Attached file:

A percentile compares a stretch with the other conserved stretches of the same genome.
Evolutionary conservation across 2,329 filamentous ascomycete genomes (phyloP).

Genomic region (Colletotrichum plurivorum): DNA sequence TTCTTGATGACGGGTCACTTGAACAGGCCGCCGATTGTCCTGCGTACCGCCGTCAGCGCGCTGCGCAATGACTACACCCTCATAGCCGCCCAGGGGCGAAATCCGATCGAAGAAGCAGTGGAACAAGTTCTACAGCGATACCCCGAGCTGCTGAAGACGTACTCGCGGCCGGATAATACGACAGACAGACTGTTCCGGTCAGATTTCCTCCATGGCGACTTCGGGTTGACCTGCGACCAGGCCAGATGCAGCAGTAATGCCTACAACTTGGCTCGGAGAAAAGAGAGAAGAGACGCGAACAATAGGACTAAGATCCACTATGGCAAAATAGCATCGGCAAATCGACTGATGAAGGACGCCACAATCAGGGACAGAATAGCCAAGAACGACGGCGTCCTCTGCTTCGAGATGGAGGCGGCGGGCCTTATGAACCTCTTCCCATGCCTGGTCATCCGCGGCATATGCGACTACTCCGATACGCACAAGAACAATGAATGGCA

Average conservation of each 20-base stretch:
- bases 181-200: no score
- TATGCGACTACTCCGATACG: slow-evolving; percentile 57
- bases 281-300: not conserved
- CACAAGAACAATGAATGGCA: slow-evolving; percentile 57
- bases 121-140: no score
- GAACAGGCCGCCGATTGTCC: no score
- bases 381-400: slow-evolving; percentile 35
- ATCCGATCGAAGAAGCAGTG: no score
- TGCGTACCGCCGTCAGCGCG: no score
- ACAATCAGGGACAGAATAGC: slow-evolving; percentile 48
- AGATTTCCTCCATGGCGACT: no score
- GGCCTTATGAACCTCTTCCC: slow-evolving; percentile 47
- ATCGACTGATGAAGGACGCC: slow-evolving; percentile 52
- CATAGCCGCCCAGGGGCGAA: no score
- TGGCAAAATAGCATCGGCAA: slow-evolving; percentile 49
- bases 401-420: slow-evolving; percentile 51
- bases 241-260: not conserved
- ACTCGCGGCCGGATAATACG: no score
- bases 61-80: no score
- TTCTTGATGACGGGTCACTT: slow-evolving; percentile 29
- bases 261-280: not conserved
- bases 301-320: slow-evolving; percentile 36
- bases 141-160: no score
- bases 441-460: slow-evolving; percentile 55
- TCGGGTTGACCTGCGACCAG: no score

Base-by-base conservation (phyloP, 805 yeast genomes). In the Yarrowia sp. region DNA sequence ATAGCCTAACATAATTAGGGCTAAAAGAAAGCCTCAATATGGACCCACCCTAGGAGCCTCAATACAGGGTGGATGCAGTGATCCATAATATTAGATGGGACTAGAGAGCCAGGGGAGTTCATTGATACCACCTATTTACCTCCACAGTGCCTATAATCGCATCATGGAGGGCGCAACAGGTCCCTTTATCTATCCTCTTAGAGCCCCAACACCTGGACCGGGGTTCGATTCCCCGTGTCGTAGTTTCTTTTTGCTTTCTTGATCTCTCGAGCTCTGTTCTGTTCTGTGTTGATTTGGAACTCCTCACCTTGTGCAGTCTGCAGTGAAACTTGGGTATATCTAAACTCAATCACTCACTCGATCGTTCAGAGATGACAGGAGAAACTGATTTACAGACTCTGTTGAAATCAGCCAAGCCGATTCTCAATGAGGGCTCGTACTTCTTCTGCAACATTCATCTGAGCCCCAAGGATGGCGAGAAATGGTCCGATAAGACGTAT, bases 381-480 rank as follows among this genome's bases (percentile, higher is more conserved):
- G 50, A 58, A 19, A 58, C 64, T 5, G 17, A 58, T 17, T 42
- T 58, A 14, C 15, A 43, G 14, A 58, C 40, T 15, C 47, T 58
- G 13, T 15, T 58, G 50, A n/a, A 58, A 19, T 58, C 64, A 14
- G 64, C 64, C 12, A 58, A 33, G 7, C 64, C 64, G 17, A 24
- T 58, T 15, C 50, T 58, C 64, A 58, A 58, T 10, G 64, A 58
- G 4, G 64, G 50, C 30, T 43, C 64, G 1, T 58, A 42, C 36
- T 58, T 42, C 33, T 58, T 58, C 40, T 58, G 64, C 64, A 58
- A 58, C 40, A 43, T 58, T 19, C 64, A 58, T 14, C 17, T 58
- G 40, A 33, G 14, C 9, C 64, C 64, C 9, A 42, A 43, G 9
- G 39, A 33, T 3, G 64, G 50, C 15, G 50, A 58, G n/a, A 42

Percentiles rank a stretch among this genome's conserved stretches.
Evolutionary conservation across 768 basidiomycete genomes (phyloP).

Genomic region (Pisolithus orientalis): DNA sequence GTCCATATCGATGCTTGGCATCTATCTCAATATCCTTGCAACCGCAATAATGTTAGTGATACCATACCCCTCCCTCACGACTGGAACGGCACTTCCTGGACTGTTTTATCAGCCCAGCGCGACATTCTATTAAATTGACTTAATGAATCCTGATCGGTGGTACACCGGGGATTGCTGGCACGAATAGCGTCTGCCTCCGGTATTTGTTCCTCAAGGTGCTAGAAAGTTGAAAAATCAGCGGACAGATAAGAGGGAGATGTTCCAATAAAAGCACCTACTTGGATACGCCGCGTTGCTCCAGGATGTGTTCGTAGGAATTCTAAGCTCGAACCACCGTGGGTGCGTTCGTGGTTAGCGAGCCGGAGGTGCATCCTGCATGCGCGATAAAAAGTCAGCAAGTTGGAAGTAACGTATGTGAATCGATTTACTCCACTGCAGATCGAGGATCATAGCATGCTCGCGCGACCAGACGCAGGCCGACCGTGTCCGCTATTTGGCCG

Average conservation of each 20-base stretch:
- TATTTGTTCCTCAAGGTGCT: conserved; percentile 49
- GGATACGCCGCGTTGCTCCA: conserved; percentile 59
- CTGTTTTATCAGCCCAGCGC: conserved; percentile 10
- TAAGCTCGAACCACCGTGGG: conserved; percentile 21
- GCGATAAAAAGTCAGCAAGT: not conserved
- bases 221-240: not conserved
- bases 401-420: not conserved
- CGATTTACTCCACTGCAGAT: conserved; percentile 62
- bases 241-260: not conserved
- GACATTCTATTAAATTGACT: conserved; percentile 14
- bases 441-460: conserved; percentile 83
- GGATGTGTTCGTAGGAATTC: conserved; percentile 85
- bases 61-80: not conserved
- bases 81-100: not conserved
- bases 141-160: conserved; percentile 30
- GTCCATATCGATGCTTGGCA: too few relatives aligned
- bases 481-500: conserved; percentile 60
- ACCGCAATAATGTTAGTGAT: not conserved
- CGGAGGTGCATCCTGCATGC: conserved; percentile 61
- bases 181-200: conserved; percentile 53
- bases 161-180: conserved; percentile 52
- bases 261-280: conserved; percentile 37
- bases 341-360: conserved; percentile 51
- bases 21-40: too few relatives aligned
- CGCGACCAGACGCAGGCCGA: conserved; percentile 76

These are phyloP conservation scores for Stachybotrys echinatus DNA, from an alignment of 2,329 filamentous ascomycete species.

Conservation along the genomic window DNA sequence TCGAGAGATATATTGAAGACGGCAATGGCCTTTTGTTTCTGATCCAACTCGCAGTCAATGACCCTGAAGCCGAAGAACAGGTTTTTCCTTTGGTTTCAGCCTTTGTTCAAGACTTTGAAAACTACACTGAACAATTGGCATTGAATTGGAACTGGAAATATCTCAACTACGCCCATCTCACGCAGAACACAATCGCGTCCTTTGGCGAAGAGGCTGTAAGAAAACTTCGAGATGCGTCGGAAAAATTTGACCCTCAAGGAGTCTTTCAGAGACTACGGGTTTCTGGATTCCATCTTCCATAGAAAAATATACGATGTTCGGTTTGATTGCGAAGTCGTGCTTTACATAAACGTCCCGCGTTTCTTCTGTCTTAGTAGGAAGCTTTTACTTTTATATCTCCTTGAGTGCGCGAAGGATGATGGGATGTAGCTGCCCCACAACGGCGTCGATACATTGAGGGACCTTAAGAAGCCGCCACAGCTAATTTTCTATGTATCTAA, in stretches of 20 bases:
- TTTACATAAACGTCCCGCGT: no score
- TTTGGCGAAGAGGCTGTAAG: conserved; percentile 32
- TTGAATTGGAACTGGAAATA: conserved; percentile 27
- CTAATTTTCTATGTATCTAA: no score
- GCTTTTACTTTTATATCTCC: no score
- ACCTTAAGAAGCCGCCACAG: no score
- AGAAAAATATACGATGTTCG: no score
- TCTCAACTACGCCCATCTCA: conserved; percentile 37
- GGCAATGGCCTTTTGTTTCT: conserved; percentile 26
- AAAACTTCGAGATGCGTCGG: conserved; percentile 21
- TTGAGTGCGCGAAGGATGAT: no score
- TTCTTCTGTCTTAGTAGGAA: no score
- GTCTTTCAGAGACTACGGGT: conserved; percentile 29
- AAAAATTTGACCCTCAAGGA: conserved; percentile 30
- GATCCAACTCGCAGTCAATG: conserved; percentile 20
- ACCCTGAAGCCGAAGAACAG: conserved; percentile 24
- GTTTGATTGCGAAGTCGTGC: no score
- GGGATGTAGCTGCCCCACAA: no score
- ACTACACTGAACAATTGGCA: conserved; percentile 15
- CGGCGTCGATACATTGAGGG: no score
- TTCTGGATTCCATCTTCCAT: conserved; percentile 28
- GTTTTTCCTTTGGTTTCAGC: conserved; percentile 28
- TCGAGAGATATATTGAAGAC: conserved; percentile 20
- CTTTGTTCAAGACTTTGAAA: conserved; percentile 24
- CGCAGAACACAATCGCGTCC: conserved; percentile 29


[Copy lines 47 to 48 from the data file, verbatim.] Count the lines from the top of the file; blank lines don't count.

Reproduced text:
- CTGTTTTATCAGCCCAGCGC: conserved; percentile 10
- TAAGCTCGAACCACCGTGGG: conserved; percentile 21